On Tuesday night, a court denied Donald Trump's attempt to keep records pertaining to the Capitol attack from the public.
"The public interest rests in allowing-not enjoining-the united will of the legislative and executive branches to analyze the events that led to and transpired on January 6, and to adopt legislation to prevent such occurrences from ever occurring again," ruled US District Judge Tanya Chutkan.
Trump filed a notice of appeal with the US Court of Appeals for the DC Circuit almost immediately.
Chutkan's decision comes a week after she heard Trump's lawyer argue that the National Archives should not turn over Trump administration data to the House panel probing the Capitol attack.
The documents should be safeguarded by presidential privilege, according to Trump, and their release would cause irreparable harm.
During the Nov. 4 hearing, Chutkan hinted that she would likely rule against Trump.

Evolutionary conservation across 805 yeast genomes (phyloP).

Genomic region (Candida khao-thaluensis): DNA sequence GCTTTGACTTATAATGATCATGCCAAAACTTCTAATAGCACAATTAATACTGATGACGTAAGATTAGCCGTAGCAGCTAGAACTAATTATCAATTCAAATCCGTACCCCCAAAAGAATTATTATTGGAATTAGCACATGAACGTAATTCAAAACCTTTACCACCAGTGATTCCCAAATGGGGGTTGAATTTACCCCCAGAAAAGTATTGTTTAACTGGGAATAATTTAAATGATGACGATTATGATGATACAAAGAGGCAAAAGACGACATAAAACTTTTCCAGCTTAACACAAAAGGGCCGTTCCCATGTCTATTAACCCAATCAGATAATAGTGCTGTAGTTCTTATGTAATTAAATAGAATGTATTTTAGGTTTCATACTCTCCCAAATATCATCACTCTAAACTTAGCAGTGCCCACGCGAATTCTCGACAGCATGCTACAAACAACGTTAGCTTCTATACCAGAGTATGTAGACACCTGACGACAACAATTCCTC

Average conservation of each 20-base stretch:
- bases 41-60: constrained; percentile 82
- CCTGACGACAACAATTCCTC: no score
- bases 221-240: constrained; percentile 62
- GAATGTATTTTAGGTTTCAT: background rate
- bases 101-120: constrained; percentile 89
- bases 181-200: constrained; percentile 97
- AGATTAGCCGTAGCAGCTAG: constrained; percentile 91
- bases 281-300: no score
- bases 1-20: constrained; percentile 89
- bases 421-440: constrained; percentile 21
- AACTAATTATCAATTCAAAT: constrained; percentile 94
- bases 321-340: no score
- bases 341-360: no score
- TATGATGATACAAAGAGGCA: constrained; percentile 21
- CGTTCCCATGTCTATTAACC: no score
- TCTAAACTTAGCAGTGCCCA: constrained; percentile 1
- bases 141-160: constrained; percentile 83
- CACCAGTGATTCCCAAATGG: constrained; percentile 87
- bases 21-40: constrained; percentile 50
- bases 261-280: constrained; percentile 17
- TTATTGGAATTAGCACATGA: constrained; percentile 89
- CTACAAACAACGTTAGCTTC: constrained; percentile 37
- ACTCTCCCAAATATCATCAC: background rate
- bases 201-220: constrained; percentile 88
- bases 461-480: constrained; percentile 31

She questioned if Trump's authority to invoke executive privilege had been harmed by the fact that he was no longer in office and that President Joe Biden had declined to do so on his behalf.
A request for executive privilege over records from a former president's tenure in office must be backed by the current president.
Chutkan disregarded Trump's claim of privilege in his judgment on Tuesday night.
"He retains the right to claim that his records are protected, but the current President 'is not constitutionally bound to honor' that claim."
Chutkan sided with Trump's lawyers, finding the House committee's records request on Jan. 6 was "broad," but ultimately within the scope of the committee's authority.
Trump's lawyers attempted to file a preemptive plea for a temporary order to keep the data secret while they conducted any appeal earlier this week, anticipating a possible loss.
Chutkan refused the motion less than two hours after it was submitted, stating that it was premature and that she would consider such a request once she had made her decision.
Trump's latest attempt to disrupt the House panel's inquiry is his attempt to hide papers connected to Jan. 6.
Steve Bannon, a top Trump adviser, defied a subpoena to testify at Trump's request last month and has stated he will not honor any future requests.
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